By now you may be asking yourself, "Why is giant puffball mushroom cultivation so difficult? Why can't I just easily grow them like oysters?"
The answer lies in how Calvatia gigantea feeds itself, and how little we understand about that. Once thought to be saprotrophic, giant puffballs are now considered mycorrhizal. Let's explore what these terms mean.
A saprotrophic mushroom is one that feeds on dead or decaying organic matter. These types of mushrooms are easier to grow, as one can provide them with the organic matter (straw, wood chips, etc) they need. It's not hard to simulate this type of environment.
As giant puffballs tend to pop up in well-fertilized lawns, I've read some theories stating they feed on the manure in the fertilizer as well as on decaying grass.
A mycorrhizal mushroom is one that is engaged in a symbiotic relationship with the roots of plants. The mushroom receives sugars from the deal, and the plant or tree gets water and mineral nutrients from the fungus. The fungus essentially increases the reach and surface area of the plants roots, like fingers spreading further through the ground. Read more about mycorrhizal fungi here at Wikipedia.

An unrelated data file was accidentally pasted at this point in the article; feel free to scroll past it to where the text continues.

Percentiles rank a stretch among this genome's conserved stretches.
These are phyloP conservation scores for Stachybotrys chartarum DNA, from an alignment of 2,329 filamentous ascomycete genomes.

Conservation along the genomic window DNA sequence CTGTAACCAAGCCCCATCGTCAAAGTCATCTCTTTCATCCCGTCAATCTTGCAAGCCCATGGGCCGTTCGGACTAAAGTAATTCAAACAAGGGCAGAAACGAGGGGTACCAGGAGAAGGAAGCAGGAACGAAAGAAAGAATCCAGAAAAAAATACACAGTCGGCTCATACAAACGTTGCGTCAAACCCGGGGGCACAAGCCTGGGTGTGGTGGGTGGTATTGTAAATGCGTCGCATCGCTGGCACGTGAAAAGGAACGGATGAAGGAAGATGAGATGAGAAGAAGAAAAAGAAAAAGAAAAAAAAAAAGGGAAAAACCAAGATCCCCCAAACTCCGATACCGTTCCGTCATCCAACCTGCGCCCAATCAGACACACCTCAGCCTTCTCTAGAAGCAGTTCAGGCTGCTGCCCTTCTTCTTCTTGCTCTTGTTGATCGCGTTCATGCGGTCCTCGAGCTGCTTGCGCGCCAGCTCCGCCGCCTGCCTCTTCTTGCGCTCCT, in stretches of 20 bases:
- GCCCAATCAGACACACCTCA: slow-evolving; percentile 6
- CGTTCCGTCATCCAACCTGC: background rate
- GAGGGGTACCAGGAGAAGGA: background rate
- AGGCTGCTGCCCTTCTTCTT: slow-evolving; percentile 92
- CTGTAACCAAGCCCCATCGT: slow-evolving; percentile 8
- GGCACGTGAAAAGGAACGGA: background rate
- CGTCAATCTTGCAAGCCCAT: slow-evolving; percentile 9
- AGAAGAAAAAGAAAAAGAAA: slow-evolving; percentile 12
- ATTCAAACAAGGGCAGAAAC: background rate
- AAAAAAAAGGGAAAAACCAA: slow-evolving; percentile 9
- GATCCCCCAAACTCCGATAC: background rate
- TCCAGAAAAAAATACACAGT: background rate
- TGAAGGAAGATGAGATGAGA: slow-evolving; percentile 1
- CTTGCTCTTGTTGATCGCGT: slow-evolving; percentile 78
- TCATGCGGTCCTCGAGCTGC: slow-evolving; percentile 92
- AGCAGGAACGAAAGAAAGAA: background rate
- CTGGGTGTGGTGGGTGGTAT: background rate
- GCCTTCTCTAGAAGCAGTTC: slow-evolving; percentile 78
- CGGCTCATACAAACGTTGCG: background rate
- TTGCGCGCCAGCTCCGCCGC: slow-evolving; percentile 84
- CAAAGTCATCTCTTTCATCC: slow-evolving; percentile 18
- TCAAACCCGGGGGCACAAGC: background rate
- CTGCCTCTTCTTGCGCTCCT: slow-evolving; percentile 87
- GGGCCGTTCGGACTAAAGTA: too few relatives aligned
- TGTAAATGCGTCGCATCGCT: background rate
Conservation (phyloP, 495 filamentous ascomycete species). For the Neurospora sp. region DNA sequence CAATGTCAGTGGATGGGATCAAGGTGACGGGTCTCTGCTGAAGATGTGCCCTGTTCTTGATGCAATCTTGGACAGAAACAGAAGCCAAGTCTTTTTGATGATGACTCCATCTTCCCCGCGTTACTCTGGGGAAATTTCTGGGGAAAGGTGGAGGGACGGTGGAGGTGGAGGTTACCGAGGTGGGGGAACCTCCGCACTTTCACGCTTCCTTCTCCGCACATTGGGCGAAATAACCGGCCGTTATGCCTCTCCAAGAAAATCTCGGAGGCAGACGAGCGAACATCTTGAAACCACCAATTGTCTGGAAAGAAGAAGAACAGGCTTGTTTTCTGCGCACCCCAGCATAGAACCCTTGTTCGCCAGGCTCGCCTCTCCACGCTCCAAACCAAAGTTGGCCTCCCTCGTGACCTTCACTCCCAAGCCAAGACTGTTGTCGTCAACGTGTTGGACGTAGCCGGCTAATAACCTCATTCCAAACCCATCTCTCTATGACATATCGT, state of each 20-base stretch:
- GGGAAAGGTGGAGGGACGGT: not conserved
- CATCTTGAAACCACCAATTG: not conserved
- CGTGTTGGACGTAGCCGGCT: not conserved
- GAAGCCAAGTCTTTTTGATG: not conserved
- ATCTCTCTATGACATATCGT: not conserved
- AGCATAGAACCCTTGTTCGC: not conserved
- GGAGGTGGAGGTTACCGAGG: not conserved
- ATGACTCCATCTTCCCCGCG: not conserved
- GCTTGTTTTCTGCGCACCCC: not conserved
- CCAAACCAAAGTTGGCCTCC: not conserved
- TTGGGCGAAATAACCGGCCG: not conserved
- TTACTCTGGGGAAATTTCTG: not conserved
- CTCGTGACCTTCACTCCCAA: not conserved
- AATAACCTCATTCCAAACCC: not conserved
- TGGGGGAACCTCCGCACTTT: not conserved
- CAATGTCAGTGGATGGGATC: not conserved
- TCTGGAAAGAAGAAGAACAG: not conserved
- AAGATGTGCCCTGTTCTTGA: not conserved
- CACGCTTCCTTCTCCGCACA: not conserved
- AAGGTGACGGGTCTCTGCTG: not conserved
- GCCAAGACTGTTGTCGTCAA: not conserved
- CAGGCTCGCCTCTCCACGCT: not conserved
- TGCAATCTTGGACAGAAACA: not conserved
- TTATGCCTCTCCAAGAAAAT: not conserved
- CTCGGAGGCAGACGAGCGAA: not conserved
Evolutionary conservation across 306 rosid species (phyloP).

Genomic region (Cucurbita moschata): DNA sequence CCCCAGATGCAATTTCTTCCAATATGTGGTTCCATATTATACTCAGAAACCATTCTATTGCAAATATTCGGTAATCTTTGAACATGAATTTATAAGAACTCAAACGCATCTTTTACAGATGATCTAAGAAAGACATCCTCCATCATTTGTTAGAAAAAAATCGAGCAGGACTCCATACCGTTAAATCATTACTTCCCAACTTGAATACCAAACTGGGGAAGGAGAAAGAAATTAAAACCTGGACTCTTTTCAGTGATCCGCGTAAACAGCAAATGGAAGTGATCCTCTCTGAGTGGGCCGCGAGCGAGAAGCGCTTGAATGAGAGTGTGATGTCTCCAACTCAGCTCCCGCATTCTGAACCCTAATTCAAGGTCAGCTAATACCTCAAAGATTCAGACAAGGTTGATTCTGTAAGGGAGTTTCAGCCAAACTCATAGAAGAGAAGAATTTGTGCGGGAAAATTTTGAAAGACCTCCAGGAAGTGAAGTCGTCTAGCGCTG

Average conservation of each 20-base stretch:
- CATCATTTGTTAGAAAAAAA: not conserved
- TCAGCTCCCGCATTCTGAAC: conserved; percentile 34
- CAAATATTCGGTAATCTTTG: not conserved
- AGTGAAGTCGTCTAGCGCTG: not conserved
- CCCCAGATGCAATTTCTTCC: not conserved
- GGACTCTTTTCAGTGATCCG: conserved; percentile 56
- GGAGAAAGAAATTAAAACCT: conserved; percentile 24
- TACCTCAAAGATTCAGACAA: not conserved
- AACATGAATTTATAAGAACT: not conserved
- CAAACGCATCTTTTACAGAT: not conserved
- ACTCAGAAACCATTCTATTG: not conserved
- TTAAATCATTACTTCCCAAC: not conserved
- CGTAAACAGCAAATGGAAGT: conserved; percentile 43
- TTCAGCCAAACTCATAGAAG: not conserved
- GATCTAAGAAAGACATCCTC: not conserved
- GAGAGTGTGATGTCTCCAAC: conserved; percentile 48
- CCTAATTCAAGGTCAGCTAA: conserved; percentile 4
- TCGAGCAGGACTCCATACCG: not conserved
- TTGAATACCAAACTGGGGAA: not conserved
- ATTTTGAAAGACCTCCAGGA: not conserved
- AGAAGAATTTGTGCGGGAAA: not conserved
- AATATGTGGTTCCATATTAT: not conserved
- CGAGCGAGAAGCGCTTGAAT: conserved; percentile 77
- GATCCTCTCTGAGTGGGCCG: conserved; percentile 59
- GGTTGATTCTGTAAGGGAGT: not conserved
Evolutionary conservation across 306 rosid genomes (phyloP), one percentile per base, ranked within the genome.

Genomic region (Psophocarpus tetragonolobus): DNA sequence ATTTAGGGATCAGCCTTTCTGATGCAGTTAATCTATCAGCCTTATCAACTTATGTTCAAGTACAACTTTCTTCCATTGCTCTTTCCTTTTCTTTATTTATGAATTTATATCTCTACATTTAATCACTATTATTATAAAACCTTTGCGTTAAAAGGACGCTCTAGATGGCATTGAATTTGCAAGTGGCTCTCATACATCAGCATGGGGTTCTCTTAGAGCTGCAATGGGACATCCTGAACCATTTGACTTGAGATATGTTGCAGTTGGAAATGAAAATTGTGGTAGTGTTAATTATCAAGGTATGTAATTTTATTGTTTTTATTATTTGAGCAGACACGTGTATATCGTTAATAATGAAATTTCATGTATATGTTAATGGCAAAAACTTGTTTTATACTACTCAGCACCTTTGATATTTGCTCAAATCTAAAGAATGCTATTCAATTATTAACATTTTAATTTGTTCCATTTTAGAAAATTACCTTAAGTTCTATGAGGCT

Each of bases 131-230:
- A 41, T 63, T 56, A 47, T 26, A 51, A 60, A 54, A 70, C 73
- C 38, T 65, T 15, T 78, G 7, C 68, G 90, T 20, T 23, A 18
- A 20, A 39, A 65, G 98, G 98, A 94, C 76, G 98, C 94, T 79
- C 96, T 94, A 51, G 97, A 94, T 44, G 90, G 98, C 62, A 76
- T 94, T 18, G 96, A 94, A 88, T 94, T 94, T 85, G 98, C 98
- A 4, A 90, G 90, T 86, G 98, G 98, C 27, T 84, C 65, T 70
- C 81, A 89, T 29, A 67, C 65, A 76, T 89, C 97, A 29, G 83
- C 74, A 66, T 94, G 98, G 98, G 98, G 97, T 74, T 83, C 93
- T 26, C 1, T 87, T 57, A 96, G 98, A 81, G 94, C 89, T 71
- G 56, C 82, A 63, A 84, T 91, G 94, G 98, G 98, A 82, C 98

When it comes to cultivation, the problem with mycorrhizal fungi is how to simulate this relationship? You can't "make" spores or mycelium interact in the right way with the right plant, if you even know what that is. It's simply too complex to fake, and you can't do much but try to create the right conditions and hope for the best.
Chanterelles are an example of such a mushroom, and giant puffballs are suspected to be as well. This would explain why they are so hard to grow, as they probably have a symbiotic relationship with certain types of grasses.
At this point in history we're all experimenting, just like Scott did.
Keep at it with puffball mushroom identification and cultivation. Let me know how it goes!
Picture 1 used for puffball mushroom identification by Jarek Tuszynski and is from Wikipedia under the GNU Free Documentation License.
Picture 2 used for puffball mushroom identification by Jean-Pol Grandmot and is from Wikipedia under the GNU Free Documentation License.
Picture 3 used for puffball mushroom identification and cultivation by Nathan Lee and is from Wikipedia under the Creative Commons Attribution Share-Alike 3.0 License.
Picture 4 used for puffball mushroom identification by Dave Dunford and is from Wikipedia under the Creative Commons Attribution Share-Alike 2.0 Generic License.